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FIGURE 1. Hourly soil temperature fluctuations at 15 cm depth (n = 18, control: n = 3, mid temperature: n = 11, high temperature: n = 4), December 2014–December 2015. Data captured at Crown Road Geothermal Area.

TABLE 1
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TABLE 1. Experimental plots with mean soil temperatures over the study period.

FIGURE 2
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FIGURE 2. Aerial photo of the study site, grid, and plot locations and geothermal features.

Soil Moisture and pH Value

Acidic soil occurred where soil temperatures were highest, and the soil pH increased in a linear fashion with a decline in soil temperature (Figure 3; t-value = 9.08, P < 0.001, R2 = 0.75). There was a significant increase in soil moisture with increasing soil temperature (Figure 3; t-value = 5.22, P = 0.006, R2 = 0.35).

FIGURE 3
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FIGURE 3. Mean soil temperature at 15 cm depth (measured at the time of soil data capture) as a function of (A) soil pH (y = -28.81x+ 130.84), and (B) volumetric soil moisture (y = 268.5x+ 21), n = 18. Data captured at 15 cm depth (n = 18, control: n = 3, mid temperature: n = 8, high temperature: n = 7), December 2014–December 2015. Data captured at Crown Road Geothermal Area.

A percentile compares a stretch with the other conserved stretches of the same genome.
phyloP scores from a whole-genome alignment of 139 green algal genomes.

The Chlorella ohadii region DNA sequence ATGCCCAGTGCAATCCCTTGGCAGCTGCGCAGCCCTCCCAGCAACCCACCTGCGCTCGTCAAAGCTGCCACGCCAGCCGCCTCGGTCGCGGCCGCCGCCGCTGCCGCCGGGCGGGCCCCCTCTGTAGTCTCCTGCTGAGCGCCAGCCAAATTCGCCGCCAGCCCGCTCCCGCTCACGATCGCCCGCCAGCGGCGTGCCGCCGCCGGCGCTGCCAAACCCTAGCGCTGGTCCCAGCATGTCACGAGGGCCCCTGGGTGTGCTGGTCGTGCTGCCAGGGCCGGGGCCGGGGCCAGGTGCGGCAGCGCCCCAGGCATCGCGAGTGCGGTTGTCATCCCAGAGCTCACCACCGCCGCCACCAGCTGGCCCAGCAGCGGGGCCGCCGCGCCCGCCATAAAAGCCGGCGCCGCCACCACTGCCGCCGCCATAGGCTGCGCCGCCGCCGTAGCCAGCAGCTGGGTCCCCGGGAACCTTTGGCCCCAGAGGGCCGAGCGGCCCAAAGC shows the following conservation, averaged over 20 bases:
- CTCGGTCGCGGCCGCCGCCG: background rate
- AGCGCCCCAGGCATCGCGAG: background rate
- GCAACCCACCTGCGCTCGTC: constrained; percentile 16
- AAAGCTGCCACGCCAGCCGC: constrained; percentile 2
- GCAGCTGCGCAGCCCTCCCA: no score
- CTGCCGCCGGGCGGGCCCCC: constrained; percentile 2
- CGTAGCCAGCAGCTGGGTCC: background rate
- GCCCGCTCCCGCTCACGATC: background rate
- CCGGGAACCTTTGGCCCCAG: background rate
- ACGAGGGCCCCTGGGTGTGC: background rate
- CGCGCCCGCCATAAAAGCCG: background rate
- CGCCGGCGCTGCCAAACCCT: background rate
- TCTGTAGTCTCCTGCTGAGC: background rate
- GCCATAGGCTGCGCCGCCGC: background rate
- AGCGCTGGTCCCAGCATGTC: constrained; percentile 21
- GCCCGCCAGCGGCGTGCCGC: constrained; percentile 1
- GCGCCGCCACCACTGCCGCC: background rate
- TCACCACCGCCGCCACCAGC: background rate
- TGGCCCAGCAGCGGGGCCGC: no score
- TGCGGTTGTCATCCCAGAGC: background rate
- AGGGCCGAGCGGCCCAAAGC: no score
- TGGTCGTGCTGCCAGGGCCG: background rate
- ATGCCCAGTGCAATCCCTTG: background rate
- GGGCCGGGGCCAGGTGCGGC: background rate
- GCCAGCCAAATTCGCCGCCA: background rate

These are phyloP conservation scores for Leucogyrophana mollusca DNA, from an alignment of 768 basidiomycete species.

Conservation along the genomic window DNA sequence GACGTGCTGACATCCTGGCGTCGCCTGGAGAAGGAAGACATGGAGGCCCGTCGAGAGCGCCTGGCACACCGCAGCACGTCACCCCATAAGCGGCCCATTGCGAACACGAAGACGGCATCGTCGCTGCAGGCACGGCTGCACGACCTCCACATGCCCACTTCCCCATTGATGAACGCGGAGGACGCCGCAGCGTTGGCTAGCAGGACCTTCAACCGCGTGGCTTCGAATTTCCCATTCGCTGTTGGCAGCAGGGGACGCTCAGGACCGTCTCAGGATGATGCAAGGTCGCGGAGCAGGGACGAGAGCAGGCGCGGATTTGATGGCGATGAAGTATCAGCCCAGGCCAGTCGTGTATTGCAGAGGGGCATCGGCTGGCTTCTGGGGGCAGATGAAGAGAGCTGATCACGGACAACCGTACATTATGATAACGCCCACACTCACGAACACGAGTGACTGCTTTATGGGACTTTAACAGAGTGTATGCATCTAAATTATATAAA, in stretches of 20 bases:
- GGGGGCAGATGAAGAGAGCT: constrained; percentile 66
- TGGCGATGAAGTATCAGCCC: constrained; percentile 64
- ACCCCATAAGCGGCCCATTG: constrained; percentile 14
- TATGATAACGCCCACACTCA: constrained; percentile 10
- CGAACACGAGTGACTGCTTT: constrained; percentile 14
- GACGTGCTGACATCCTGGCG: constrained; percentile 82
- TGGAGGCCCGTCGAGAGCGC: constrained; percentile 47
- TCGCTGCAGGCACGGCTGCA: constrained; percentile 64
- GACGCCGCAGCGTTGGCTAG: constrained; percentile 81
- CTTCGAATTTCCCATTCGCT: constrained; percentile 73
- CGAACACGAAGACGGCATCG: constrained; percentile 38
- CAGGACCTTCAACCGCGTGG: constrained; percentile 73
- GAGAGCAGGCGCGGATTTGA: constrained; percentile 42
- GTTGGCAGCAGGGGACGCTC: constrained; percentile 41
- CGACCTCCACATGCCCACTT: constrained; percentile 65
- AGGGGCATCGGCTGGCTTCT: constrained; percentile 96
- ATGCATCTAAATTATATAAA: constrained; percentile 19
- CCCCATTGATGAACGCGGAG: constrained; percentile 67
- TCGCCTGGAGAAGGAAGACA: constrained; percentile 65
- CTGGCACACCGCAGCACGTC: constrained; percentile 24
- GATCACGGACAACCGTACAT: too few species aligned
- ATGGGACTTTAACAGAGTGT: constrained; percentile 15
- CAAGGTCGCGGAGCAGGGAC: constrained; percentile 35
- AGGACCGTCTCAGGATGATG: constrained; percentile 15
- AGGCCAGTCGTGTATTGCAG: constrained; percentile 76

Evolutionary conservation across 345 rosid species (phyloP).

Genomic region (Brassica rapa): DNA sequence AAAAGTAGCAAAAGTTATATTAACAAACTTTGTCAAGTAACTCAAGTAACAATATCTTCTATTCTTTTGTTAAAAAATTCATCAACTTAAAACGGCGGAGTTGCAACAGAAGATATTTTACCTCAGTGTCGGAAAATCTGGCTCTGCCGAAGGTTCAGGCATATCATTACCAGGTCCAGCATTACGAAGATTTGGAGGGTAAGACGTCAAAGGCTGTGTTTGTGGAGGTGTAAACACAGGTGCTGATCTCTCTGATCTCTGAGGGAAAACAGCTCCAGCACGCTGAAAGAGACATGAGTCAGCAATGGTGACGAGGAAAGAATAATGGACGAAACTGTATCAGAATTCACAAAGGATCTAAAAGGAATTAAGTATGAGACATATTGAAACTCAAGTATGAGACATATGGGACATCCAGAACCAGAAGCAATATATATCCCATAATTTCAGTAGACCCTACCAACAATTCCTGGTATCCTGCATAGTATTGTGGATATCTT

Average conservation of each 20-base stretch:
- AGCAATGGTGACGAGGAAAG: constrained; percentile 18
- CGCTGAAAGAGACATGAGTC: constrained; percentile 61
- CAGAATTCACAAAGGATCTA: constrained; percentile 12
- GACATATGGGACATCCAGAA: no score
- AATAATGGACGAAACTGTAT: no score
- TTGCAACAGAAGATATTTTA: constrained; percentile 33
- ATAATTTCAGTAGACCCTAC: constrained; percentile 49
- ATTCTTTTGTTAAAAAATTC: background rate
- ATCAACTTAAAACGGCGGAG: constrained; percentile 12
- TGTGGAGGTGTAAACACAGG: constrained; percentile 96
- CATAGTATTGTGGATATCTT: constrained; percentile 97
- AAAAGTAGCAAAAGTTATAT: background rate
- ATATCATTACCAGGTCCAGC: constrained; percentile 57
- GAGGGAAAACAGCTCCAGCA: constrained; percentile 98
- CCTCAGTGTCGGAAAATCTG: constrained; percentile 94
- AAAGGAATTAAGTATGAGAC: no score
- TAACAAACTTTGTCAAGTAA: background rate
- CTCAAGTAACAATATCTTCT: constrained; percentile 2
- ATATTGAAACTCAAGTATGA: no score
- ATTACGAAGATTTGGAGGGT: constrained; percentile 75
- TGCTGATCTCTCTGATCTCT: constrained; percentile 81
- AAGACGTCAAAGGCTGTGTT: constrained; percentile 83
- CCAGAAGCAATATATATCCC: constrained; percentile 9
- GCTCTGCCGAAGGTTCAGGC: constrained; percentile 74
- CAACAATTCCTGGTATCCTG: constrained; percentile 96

Soil Chemistry

Amongst the major elements, iron (77.3 ± 0.05 mg kg-1, mean ± SE) and sulfate (28.3 ± 0.06 mg kg-1) had the highest concentrations in the soil samples (Table 2). The rarest trace element was manganese (0.6 ± 3.8 mg kg-1). In addition, lead (0.3 ± 12.5 mg kg-1, mean ± SE) and nickel (0.007 ± 538 mg kg-1) had the highest concentrations of the trace elements. The linear regressions (Figure 4) indicated a strong positive relationship between soil temperature and Cd, SO42–, Mn, Fe, Pb, and K. However, there was no significant relationship detectable (Figure 4) between soil temperature and Ni, Ca, Zn, Mg, B, Cu, and P. The biplot (Figure 5) collectively displays the correlation of all the tested soil elements with soil temperature, moisture and pH; suggesting that soil temperature, soil moisture, SO42–, Mn, Pb, K, and Fe are closely related while soil pH shows a negative correlation with temperature.